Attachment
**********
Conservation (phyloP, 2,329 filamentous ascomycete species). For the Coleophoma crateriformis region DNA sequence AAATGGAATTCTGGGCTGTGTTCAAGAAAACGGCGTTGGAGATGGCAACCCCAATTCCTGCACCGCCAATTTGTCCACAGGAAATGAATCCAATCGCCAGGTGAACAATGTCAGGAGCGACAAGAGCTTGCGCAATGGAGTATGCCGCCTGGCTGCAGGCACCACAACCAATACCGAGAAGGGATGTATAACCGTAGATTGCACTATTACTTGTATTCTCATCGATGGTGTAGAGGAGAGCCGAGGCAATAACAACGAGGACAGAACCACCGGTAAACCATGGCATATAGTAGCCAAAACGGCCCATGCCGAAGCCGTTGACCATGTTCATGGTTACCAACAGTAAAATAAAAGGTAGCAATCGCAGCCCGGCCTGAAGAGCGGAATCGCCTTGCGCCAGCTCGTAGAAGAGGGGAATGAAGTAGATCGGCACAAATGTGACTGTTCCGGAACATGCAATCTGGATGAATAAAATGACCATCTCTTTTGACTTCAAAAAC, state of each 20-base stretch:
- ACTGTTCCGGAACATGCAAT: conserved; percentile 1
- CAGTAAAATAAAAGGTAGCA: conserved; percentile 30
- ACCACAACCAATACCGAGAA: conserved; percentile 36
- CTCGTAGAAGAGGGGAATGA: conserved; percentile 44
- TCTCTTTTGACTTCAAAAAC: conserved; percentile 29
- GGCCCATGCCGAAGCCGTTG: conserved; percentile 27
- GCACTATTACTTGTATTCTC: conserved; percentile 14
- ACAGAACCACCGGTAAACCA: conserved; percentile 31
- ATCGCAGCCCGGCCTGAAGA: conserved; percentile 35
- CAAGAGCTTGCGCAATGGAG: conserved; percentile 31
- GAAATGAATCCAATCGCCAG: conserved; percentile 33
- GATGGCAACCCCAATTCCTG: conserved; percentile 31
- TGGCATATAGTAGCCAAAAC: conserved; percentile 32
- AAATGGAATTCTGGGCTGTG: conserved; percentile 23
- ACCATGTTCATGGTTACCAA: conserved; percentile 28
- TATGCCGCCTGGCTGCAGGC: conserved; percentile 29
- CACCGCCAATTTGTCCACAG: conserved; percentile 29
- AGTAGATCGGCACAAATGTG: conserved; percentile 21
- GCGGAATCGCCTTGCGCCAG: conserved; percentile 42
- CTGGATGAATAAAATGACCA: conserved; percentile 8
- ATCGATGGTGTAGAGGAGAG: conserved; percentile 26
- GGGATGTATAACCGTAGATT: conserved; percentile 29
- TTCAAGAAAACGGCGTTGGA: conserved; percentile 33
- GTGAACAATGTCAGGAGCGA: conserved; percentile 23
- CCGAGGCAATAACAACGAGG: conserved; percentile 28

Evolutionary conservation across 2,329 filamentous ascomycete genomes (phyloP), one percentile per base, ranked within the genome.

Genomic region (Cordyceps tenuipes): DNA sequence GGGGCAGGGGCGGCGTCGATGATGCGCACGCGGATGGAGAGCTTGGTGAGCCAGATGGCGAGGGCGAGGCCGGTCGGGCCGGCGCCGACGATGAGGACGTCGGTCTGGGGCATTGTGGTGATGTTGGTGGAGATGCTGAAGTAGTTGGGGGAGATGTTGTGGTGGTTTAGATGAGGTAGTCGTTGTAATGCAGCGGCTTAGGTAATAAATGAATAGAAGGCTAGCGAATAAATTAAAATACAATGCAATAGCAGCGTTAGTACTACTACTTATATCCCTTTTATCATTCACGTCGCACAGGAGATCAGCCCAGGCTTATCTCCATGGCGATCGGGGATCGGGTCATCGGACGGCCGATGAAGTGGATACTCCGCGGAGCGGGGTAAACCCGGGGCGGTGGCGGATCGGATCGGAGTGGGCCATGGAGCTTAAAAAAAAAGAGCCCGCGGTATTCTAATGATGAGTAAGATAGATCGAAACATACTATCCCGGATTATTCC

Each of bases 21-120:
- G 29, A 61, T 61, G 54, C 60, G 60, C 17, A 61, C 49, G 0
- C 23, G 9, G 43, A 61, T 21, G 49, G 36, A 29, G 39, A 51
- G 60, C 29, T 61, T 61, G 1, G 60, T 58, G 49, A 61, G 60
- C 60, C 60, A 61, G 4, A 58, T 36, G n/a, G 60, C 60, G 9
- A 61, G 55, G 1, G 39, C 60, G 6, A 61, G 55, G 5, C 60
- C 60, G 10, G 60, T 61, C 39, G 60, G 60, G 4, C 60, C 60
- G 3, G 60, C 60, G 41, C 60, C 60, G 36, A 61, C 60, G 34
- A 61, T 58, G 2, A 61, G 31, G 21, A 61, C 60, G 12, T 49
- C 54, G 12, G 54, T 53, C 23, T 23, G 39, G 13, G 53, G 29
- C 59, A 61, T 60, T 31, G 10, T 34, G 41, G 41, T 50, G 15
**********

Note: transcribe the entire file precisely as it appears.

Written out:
Conservation (phyloP, 2,329 filamentous ascomycete species). For the Coleophoma crateriformis region DNA sequence AAATGGAATTCTGGGCTGTGTTCAAGAAAACGGCGTTGGAGATGGCAACCCCAATTCCTGCACCGCCAATTTGTCCACAGGAAATGAATCCAATCGCCAGGTGAACAATGTCAGGAGCGACAAGAGCTTGCGCAATGGAGTATGCCGCCTGGCTGCAGGCACCACAACCAATACCGAGAAGGGATGTATAACCGTAGATTGCACTATTACTTGTATTCTCATCGATGGTGTAGAGGAGAGCCGAGGCAATAACAACGAGGACAGAACCACCGGTAAACCATGGCATATAGTAGCCAAAACGGCCCATGCCGAAGCCGTTGACCATGTTCATGGTTACCAACAGTAAAATAAAAGGTAGCAATCGCAGCCCGGCCTGAAGAGCGGAATCGCCTTGCGCCAGCTCGTAGAAGAGGGGAATGAAGTAGATCGGCACAAATGTGACTGTTCCGGAACATGCAATCTGGATGAATAAAATGACCATCTCTTTTGACTTCAAAAAC, state of each 20-base stretch:
- ACTGTTCCGGAACATGCAAT: conserved; percentile 1
- CAGTAAAATAAAAGGTAGCA: conserved; percentile 30
- ACCACAACCAATACCGAGAA: conserved; percentile 36
- CTCGTAGAAGAGGGGAATGA: conserved; percentile 44
- TCTCTTTTGACTTCAAAAAC: conserved; percentile 29
- GGCCCATGCCGAAGCCGTTG: conserved; percentile 27
- GCACTATTACTTGTATTCTC: conserved; percentile 14
- ACAGAACCACCGGTAAACCA: conserved; percentile 31
- ATCGCAGCCCGGCCTGAAGA: conserved; percentile 35
- CAAGAGCTTGCGCAATGGAG: conserved; percentile 31
- GAAATGAATCCAATCGCCAG: conserved; percentile 33
- GATGGCAACCCCAATTCCTG: conserved; percentile 31
- TGGCATATAGTAGCCAAAAC: conserved; percentile 32
- AAATGGAATTCTGGGCTGTG: conserved; percentile 23
- ACCATGTTCATGGTTACCAA: conserved; percentile 28
- TATGCCGCCTGGCTGCAGGC: conserved; percentile 29
- CACCGCCAATTTGTCCACAG: conserved; percentile 29
- AGTAGATCGGCACAAATGTG: conserved; percentile 21
- GCGGAATCGCCTTGCGCCAG: conserved; percentile 42
- CTGGATGAATAAAATGACCA: conserved; percentile 8
- ATCGATGGTGTAGAGGAGAG: conserved; percentile 26
- GGGATGTATAACCGTAGATT: conserved; percentile 29
- TTCAAGAAAACGGCGTTGGA: conserved; percentile 33
- GTGAACAATGTCAGGAGCGA: conserved; percentile 23
- CCGAGGCAATAACAACGAGG: conserved; percentile 28

Evolutionary conservation across 2,329 filamentous ascomycete genomes (phyloP), one percentile per base, ranked within the genome.

Genomic region (Cordyceps tenuipes): DNA sequence GGGGCAGGGGCGGCGTCGATGATGCGCACGCGGATGGAGAGCTTGGTGAGCCAGATGGCGAGGGCGAGGCCGGTCGGGCCGGCGCCGACGATGAGGACGTCGGTCTGGGGCATTGTGGTGATGTTGGTGGAGATGCTGAAGTAGTTGGGGGAGATGTTGTGGTGGTTTAGATGAGGTAGTCGTTGTAATGCAGCGGCTTAGGTAATAAATGAATAGAAGGCTAGCGAATAAATTAAAATACAATGCAATAGCAGCGTTAGTACTACTACTTATATCCCTTTTATCATTCACGTCGCACAGGAGATCAGCCCAGGCTTATCTCCATGGCGATCGGGGATCGGGTCATCGGACGGCCGATGAAGTGGATACTCCGCGGAGCGGGGTAAACCCGGGGCGGTGGCGGATCGGATCGGAGTGGGCCATGGAGCTTAAAAAAAAAGAGCCCGCGGTATTCTAATGATGAGTAAGATAGATCGAAACATACTATCCCGGATTATTCC

Each of bases 21-120:
- G 29, A 61, T 61, G 54, C 60, G 60, C 17, A 61, C 49, G 0
- C 23, G 9, G 43, A 61, T 21, G 49, G 36, A 29, G 39, A 51
- G 60, C 29, T 61, T 61, G 1, G 60, T 58, G 49, A 61, G 60
- C 60, C 60, A 61, G 4, A 58, T 36, G n/a, G 60, C 60, G 9
- A 61, G 55, G 1, G 39, C 60, G 6, A 61, G 55, G 5, C 60
- C 60, G 10, G 60, T 61, C 39, G 60, G 60, G 4, C 60, C 60
- G 3, G 60, C 60, G 41, C 60, C 60, G 36, A 61, C 60, G 34
- A 61, T 58, G 2, A 61, G 31, G 21, A 61, C 60, G 12, T 49
- C 54, G 12, G 54, T 53, C 23, T 23, G 39, G 13, G 53, G 29
- C 59, A 61, T 60, T 31, G 10, T 34, G 41, G 41, T 50, G 15